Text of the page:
Construction Workers’ Rights in North Carolina
Every year, emergency rooms across the country fill up with people who suffered serious falls at work—but they are not the only danger when it comes to construction sites in our state. In North Carolina as of January 2018, struck-by incidents took the lead in causing the most fatal accidents on construction sites, narrowly beating falls. Struck-by incidents occur when a worker is injured by forcible contact with an object or piece of equipment, such as a vehicle. These injuries and deaths are made more likely by all the highway work that is being completed. According to the N.C. Department of Labor, construction continues to be the most hazardous industry in the state.
Construction workers have a right to expect that they will be kept safe while they are at work, and their employers do have federal obligations and responsibilities. Unfortunately, too many times, North Carolina workers are injured when construction companies, building owners, or supervisors do not fulfill those responsibilities.
Employees’ Rights in the Construction Industry
The Occupational Safety and Health Act (OSHA) provides employees a number of rights when they are in the workplace. OSHA’s General Duty Clause places a duty upon employers to “furnish to each of his employees employment and a place of employment which are free from recognized hazards that are causing or are likely to cause death or serious physical harm to his employees,” and also to comply with OSHA’s safety and health standards.
In addition to these general duties, OSHA includes specific standards for various work-related situations, such as fall protection. Employers must ensure that their employees are protected from fall hazards through the use of items such as safety harnesses and personal fall arrest systems (PFAS) and they also must meet all requirements of OSHA’s fall protection subsection.
Employees can’t do their jobs effectively and safely without first having proper information and training to do so. Employers are required to provide adequate safety training to their employees and to ensure that OSHA standards are met in the workplace. Following OSHA safety standards helps to maintain the safety of all workers in dangerous work zones like construction sites.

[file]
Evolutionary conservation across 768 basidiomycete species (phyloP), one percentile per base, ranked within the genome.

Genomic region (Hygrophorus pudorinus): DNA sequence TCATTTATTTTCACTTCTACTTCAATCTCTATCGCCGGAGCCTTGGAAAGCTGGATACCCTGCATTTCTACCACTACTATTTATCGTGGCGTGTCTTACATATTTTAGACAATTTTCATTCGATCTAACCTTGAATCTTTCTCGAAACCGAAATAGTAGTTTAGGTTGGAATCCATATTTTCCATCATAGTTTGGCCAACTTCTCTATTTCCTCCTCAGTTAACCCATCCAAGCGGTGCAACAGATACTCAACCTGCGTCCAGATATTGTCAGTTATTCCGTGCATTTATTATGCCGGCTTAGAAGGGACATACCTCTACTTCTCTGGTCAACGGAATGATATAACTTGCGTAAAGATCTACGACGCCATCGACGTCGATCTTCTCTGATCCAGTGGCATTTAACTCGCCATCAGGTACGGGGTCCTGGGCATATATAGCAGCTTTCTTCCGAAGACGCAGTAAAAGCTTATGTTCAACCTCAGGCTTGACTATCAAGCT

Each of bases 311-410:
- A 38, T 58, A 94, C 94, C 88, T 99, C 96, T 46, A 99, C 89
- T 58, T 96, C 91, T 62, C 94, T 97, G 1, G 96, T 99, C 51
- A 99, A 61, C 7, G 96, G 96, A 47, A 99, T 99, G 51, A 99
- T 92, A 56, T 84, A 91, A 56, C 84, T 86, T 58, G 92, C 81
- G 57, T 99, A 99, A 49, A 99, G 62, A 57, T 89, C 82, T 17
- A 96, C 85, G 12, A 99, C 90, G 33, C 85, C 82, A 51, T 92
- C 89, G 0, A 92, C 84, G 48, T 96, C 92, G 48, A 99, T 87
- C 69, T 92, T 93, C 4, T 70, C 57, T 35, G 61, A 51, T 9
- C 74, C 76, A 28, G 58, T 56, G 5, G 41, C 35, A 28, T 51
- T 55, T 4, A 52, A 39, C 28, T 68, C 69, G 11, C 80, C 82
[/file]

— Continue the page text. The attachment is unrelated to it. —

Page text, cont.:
Employers are required to report fatalities and severe injuries to OSHA. When an employee is killed on the job in North Carolina, the employer must report this fact to OSHA within eight hours. In-patient hospitalizations, amputations, and eye loss of an employee on the job all must be reported by the employer to OSHA within 24 hours. Employees also have the right to file complaints, report injuries, or request OSHA inspections if they believe serious hazards exist or OSHA standards are not being met in a workplace. OSHA will keep such complaints and reports by whistleblowers confidential.
Employers’ Responsibilities in the Construction Industry
Employers have a responsibility to keep their employees safe, and to that end, OSHA enforces many standards. In the construction industry, for example, employers must ensure that fall protection, such as a harness, is worn at elevations of six feet or higher. Regardless of the height, if a construction worker is working over dangerous equipment or a dangerous condition, the employer must also provide fall protection.
In addition to fall protection, OSHA has specific standards on numerous construction-specific topics such as scaffolding, cranes and rigging, excavations, steel erection, and power tools.
Workers’ Compensation in North Carolina Is Not Always Enough
Workers’ compensation often results in inadequate or incomplete compensation to people who have suffered serious injuries or the death of a loved one at the workplace. However, when entities other than your employer may have responsibility for your injuries, a third-party claim may be a viable option to recover damages. For example, on most construction sites in North Carolina, there is often a contractor and multiple subcontractors working together. If one subcontractor’s negligence or failure to follow safety procedures results in harm to another subcontractor’s employee, the injured employee can pursue the non-employing subcontractor in a third-party claim.
Identifying potential defendants to be pursued in a third-party claim is a critical step in ensuring you receive adequate compensation if you are injured on a jobsite, such as a construction site.
The legal team at Rhine Law Firm, P.C., has handled many such cases and can assist you in identifying potential third-party defendants if you are injured on the job. For a consultation with a skilled Wilmington workplace injury attorney, please call (910) 772-9960 today.
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